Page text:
KENOSHA -- The visit to Australia by U.S. Secretary of State Antony Blinken and Defense Secretary Lloyd Austin in late July is important and deserves more attention than so far received. They met with their Australian counterparts in Brisbane for focused talks on defense and related matters.
Australia, geographically distant, is increasingly central in the growing, multifaceted contest with China. The visit follows on the significant, but also little noticed, U.S. decision last year to deploy up to six B-52 strategic bombers to Northern Australia. This imposing, and enormously capable, long-range strategic bomber is one of the most durable and respected military aircraft in history. In 2011, Prime Minister Julia Gillard announced an agreement to station U.S. Marines in that country.
China represents an important, growing challenge to both nations.
The United States opposes China’s access to disputed reefs and islands in the South China Sea. Beijing is an aggressively expanding presence in the area. China has protested the deployment of B-52s and other U.S. moves.
In this tense context, Australia remains a vital U.S. ally. ANZUS, the Australia-New Zealand-U.S. security alliance, was dramatically re-energized by the terrorist attacks of 9/11. Australians were targets in the 2002 terrorist bombings in Bali. In 2004, the Australian Embassy in Jakarta was attacked.
The American-Australian special relationship was forged in the crucible of World War II. In that war, the enormous Japanese military drive south was finally blunted just short of Australia. Knowledgeable jungle-savvy Australian troops provided vital support to generally inexperienced Americans.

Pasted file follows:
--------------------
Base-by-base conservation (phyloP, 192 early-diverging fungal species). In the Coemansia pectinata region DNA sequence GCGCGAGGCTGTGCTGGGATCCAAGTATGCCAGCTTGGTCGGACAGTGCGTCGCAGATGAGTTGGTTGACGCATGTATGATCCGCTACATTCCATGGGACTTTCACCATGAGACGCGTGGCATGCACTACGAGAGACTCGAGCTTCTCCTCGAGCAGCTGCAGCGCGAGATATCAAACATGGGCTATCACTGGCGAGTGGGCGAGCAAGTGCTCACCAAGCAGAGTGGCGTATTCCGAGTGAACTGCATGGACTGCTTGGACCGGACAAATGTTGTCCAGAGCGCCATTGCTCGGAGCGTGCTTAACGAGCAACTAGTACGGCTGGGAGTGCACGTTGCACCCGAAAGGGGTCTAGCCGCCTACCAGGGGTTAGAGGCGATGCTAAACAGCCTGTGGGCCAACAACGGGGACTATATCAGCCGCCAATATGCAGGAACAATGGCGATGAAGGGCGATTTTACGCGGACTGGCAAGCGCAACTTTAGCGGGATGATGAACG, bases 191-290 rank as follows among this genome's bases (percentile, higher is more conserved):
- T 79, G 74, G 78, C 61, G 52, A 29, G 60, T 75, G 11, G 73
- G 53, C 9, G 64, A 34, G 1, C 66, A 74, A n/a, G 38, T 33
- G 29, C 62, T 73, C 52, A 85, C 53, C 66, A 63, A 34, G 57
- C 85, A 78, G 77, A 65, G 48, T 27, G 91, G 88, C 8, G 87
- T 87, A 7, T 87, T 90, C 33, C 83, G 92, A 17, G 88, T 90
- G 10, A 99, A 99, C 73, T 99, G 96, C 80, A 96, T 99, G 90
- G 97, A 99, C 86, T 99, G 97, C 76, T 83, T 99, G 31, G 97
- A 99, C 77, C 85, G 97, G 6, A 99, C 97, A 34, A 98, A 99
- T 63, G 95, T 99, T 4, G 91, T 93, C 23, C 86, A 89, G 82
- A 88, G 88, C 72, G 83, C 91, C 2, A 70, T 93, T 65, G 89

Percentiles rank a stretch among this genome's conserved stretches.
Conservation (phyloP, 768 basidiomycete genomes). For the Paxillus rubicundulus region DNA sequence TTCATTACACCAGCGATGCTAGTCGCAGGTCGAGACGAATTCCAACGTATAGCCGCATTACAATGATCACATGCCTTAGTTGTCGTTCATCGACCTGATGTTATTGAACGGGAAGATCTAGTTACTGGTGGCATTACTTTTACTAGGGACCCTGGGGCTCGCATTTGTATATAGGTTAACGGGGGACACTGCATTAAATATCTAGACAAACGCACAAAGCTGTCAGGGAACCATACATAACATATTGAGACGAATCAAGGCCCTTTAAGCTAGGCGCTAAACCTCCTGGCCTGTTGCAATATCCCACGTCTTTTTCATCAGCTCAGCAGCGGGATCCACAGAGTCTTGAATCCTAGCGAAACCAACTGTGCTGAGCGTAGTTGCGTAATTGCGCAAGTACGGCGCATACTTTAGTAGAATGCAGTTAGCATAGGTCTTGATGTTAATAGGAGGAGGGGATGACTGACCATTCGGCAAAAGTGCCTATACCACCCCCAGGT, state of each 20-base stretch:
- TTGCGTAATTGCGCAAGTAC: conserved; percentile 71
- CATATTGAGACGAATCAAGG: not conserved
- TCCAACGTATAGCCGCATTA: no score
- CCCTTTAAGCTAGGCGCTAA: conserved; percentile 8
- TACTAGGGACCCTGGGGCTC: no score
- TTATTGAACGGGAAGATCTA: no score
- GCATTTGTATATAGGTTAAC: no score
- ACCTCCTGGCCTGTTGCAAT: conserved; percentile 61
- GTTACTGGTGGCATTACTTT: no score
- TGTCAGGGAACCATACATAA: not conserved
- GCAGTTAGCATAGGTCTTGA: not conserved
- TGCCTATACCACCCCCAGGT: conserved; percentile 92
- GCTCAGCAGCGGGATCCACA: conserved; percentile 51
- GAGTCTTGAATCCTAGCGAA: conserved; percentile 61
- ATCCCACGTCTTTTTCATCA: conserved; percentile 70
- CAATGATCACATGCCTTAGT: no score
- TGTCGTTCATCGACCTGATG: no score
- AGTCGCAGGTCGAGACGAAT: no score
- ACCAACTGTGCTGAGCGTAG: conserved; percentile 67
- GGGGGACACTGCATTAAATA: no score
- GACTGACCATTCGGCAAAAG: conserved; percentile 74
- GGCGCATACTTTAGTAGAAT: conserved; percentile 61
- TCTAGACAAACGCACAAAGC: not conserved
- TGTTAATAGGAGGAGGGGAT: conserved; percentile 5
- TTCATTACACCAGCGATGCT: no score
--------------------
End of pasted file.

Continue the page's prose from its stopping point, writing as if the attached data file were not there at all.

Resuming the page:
The Vietnam War led to strengthening the Australia-United States partnership even while straining U.S. relations with Britain and other allies. A total of fifty thousand Australian military personnel served in Vietnam; five hundred twenty were killed and two thousand four hundred wounded. Reflecting these pressures, Australia reintroduced military conscription in 1964.
In October 1966, Lyndon B. Johnson became the first U.S. president to visit Australia, underscoring cooperation with Prime Minister Harold Holt. This characteristically dramatic LBJ expedition was undertaken to cast the Vietnam War in global terms.
Australian forces gained valuable guerrilla war experience during the Malaya Emergency from 1948 to 1960 fighting the Malayan National Liberation Army. The communist insurgency was finally suppressed, confirming the value of patience in employing sustained, carefully directed military force.
President Richard M. Nixon and national security adviser Henry Kissinger tried to apply Malaya insights to Vietnam. Sir Robert Thompson, a highly respected British guerrilla warfare expert, was consulted and provided encouraging estimates of the prospects of the South Vietnamese military.
General Creighton Abrams, after succeeding General William Westmoreland as Vietnam commander, redirected U.S. forces away from massive search-and-destroy operations to small unit actions, reflecting the strategy successfully employed in Malaya. The war strengthened ties especially between Australia and the U.S. among military professionals.
The Afghanistan insurgency was somewhat similar to Malaya and Vietnam. David Kilcullen, a retired Australian army officer, is influential in American security circles. Australians also do humanitarian work in Pakistan and elsewhere.
Australia provides bridges between developed and developing nations, reflecting historical legacies as well as geography. Rather ironically, the nation’s economy is greatly aided by proximity to China.
In September 2021, Australia, the United Kingdom and the United States announced the new AUKUS partnership. Britain, following departure from the European Union, signed a free trade agreement with Australia in December 2021. The reinvigorated Quadrilateral Security Dialogue (QUAD) among Australia, India, Japan and the U.S. is another example.
Australia, Britain and the United States comprise a strong triangle.
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